Thursday, March 21, 2013

Exodus 7:1-9:35


There is more magic in Genesis and Exodus than I'd ever realized. There was that business of the mandrakes back in Genesis 30, the apotropaic foreskin in Exodus 4:24-26, and the signs that Moses is given to establish his credibility (also in Exodus 4). Moses' and Aaron's staff (or staves, I'm not sure) functions like a magic wand. Now in Exodus 7 there are Egyptian magicians who use their secret arts to recreate the signs performed by Moses and Aaron.

There is a difference between magic and miracle. Arguably, the signs done by Aaron and Moses qualify as miracles. A miracle is a divine intervention in worldly affairs. Magic is a human manipulation of the divine for human ends. The distinction I'm making is basically about who takes the initiative, who is in control. In magic, humans control God, the gods, the forces of nature, or what-have-you.

When Aaron and Moses go to the Pharaoh, Aaron turns his staff into a snake. Pharaoh's magicians are able to replicate the feat, but Aaron's snake eats their snakes. But Pharaoh is unimpressed. "His heart was hardened."

Aaron uses his staff to turn the water of the Nile to blood. Pharaoh's magicians are able to do the same thing. This is the first of a series of 10 plagues that will strike Egypt. Pharaoh's magicians are also able to turn water to blood. The Egyptians have no water to drink for 7 days. The text doesn't say that the blood was then turned back into water, but we can probably assume that it did.

As chapter 8 begins, Moses again specifically asks Pharaoh to let the Israelites go into the wilderness to worship. The second plague brought on Egypt is an overabundance of frogs in the land. Pharaoh's magicians can also produce frogs. Still, Pharaoh asks Moses to get rid of the frogs. When Moses prays, the frogs die off. They are gathered into huge stinking piles. But, relieved that the frogs are gone, Pharaoh hardens his heart and refuses to let the Israelites go.

The third plague, also brought about by Aaron's staff, is a cloud of gnats over the land. Pharaoh's magicians cannot reproduce this feat. They tell the Pharaoh, "This is the finger of God." Still, Pharaoh's heart is hard.

The fourth plague is flies. There are flies everywhere except in Goshen where the Hebrews live. At this, Pharaoh attempts a compromise. "Offer your sacrifices here," he says.

Moses declines claiming that the Egyptians would find their sacrifices to be abominations.

Pharaoh then agrees to let the Israelites leave Egypt, provided they don't go far. Moses accepts these terms and prays so that the flies leave. But once more Pharaoh hardens his heart.

The fifth plague comes in chapter 9. All of the livestock of the Egyptians die off. The Israelites' livestock are unaffected. Pharaoh's heart? Still hard.

Moses tosses soot into the air and produces the sixth plague. The Egyptians are covered with boils. Pharaoh's magicians, covered in festering sores, won't even appear before Moses. In verse 12 we read for the first time that "the Lord hardened Pharaoh's heart." To this point Pharaoh has either hardened his own heart or it is simply sad to be hard.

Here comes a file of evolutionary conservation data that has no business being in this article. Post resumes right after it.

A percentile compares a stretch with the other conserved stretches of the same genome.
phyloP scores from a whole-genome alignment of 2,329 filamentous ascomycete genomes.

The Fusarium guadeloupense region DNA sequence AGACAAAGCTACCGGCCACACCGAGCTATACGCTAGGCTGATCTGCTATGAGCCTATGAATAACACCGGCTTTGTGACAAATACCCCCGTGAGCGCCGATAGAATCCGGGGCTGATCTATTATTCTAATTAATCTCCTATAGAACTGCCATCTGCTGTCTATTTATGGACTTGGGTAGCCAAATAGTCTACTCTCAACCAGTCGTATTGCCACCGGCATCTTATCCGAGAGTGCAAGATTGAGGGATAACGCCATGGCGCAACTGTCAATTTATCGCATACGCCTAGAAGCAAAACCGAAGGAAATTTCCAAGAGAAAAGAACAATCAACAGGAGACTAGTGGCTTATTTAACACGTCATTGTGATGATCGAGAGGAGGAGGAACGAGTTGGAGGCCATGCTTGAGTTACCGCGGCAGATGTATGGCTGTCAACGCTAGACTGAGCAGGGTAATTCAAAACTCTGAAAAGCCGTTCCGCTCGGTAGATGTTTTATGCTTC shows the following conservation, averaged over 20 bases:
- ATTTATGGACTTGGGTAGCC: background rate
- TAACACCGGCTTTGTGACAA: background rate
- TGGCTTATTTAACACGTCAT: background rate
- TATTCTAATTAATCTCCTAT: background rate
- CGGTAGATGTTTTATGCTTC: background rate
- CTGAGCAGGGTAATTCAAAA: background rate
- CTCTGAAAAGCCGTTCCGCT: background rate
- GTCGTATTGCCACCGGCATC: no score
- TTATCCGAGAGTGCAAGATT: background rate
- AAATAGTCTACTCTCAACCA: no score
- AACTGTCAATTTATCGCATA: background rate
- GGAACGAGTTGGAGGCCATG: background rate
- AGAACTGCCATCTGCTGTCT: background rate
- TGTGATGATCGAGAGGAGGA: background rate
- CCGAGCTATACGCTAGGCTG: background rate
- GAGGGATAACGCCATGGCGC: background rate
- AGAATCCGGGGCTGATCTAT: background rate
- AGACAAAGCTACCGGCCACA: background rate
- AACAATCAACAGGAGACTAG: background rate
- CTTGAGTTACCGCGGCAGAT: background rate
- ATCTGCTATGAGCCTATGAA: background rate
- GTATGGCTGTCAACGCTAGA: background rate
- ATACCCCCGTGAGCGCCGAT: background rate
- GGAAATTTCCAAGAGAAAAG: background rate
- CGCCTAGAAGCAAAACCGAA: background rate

YHWH's apparent motivation is stated in verses 14 ff.  God wants to demonstrate his power. I'm not quite comfortable with that. It seems show-offy and un-godlike. I mean, we all know where this is going. God is going to kill all the firstborn sons in Egypt. Just to show his power?

The most common description of God in the Hebrew Bible is something like "gracious and merciful, slow to anger, and abounding in steadfast love." That may not apply to Egyptians.

Throughout the Hebrew Bible there are strains of exclusivism and inclusivism. In some books God is God for all people. Sometimes God smites Egyptians just to show that he can. Since the Bible (and I mean both testaments now) was written by  many people over a long period, I don't expect its various books to be in agreement with one another. Rather, they are in conversation with one another. Reading the Bible is a way of joining the conversation.

As a Christian,* the ultimate revalation of God's nature for me is Jesus Christ. He leans much more toward the "gracious, merciful, slow to anger" side of things.

This is not to dismiss what we read in Exodus. That God is powerful and that he is acting to rescue his chosen people are important statements. But God's revelation in Christ tempers any portrayal of God as capricious or cruel.

But back to the plagues...

The seventh plague is a storm of hail, rain, thunder, and fire (which I must suppose is lightning). It destroys the Egyptian harvests of early crops, flax and barley. The late crops, wheat and spelt, haven't come up yet and are unaffected. Is this a hint of mercy toward the Egyptians?

Moses warned the Egyptians to keep their slaves and livestock indoors lest they be killed by the hail. This forces a question: Where did the Egyptians get livestock? Weren't all their animals killed by the fifth plague?

Maybe it is best not to read these stories too literally.

*I always cringe when I hear someone begin a sentence with the words "As I Christian...." What follows is almost inevitably some horribly un-Christian sentiment.

Next: Exodus 10-12. There are more plagues to come!

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